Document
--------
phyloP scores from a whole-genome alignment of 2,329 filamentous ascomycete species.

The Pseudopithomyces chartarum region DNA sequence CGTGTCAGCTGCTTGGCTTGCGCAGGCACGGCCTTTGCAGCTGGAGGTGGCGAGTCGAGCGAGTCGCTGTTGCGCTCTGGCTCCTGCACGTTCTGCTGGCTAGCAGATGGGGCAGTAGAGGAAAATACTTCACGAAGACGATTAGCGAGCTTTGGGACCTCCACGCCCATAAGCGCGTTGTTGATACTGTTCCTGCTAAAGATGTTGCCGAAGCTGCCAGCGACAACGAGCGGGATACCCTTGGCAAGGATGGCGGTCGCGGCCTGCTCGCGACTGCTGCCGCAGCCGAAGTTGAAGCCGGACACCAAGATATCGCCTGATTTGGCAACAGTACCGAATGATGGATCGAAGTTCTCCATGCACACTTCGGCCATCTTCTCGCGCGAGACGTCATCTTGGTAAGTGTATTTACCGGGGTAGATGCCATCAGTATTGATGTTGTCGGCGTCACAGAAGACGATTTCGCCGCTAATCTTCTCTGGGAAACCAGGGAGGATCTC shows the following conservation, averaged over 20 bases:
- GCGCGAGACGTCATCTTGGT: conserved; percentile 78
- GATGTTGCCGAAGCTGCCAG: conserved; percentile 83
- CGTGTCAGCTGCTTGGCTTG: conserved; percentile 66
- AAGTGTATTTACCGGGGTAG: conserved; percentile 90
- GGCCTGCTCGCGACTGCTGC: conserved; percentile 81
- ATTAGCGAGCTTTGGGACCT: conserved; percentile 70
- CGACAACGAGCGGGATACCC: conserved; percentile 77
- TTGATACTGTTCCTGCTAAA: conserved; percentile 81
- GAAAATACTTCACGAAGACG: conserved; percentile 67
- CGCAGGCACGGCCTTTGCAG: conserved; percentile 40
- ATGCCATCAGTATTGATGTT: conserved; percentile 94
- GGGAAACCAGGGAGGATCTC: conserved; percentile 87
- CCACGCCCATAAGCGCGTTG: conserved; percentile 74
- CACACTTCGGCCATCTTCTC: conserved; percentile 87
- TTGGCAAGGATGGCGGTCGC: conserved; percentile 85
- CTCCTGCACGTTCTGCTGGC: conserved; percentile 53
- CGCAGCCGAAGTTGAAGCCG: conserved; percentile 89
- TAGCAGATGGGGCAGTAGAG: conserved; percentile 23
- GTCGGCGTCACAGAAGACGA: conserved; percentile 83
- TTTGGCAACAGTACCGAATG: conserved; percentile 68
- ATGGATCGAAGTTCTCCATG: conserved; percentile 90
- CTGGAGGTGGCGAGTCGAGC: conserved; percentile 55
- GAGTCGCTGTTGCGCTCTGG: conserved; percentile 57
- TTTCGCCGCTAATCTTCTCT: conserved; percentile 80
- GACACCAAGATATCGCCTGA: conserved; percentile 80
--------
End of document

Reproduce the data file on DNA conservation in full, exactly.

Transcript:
phyloP scores from a whole-genome alignment of 2,329 filamentous ascomycete species.

The Pseudopithomyces chartarum region DNA sequence CGTGTCAGCTGCTTGGCTTGCGCAGGCACGGCCTTTGCAGCTGGAGGTGGCGAGTCGAGCGAGTCGCTGTTGCGCTCTGGCTCCTGCACGTTCTGCTGGCTAGCAGATGGGGCAGTAGAGGAAAATACTTCACGAAGACGATTAGCGAGCTTTGGGACCTCCACGCCCATAAGCGCGTTGTTGATACTGTTCCTGCTAAAGATGTTGCCGAAGCTGCCAGCGACAACGAGCGGGATACCCTTGGCAAGGATGGCGGTCGCGGCCTGCTCGCGACTGCTGCCGCAGCCGAAGTTGAAGCCGGACACCAAGATATCGCCTGATTTGGCAACAGTACCGAATGATGGATCGAAGTTCTCCATGCACACTTCGGCCATCTTCTCGCGCGAGACGTCATCTTGGTAAGTGTATTTACCGGGGTAGATGCCATCAGTATTGATGTTGTCGGCGTCACAGAAGACGATTTCGCCGCTAATCTTCTCTGGGAAACCAGGGAGGATCTC shows the following conservation, averaged over 20 bases:
- GCGCGAGACGTCATCTTGGT: conserved; percentile 78
- GATGTTGCCGAAGCTGCCAG: conserved; percentile 83
- CGTGTCAGCTGCTTGGCTTG: conserved; percentile 66
- AAGTGTATTTACCGGGGTAG: conserved; percentile 90
- GGCCTGCTCGCGACTGCTGC: conserved; percentile 81
- ATTAGCGAGCTTTGGGACCT: conserved; percentile 70
- CGACAACGAGCGGGATACCC: conserved; percentile 77
- TTGATACTGTTCCTGCTAAA: conserved; percentile 81
- GAAAATACTTCACGAAGACG: conserved; percentile 67
- CGCAGGCACGGCCTTTGCAG: conserved; percentile 40
- ATGCCATCAGTATTGATGTT: conserved; percentile 94
- GGGAAACCAGGGAGGATCTC: conserved; percentile 87
- CCACGCCCATAAGCGCGTTG: conserved; percentile 74
- CACACTTCGGCCATCTTCTC: conserved; percentile 87
- TTGGCAAGGATGGCGGTCGC: conserved; percentile 85
- CTCCTGCACGTTCTGCTGGC: conserved; percentile 53
- CGCAGCCGAAGTTGAAGCCG: conserved; percentile 89
- TAGCAGATGGGGCAGTAGAG: conserved; percentile 23
- GTCGGCGTCACAGAAGACGA: conserved; percentile 83
- TTTGGCAACAGTACCGAATG: conserved; percentile 68
- ATGGATCGAAGTTCTCCATG: conserved; percentile 90
- CTGGAGGTGGCGAGTCGAGC: conserved; percentile 55
- GAGTCGCTGTTGCGCTCTGG: conserved; percentile 57
- TTTCGCCGCTAATCTTCTCT: conserved; percentile 80
- GACACCAAGATATCGCCTGA: conserved; percentile 80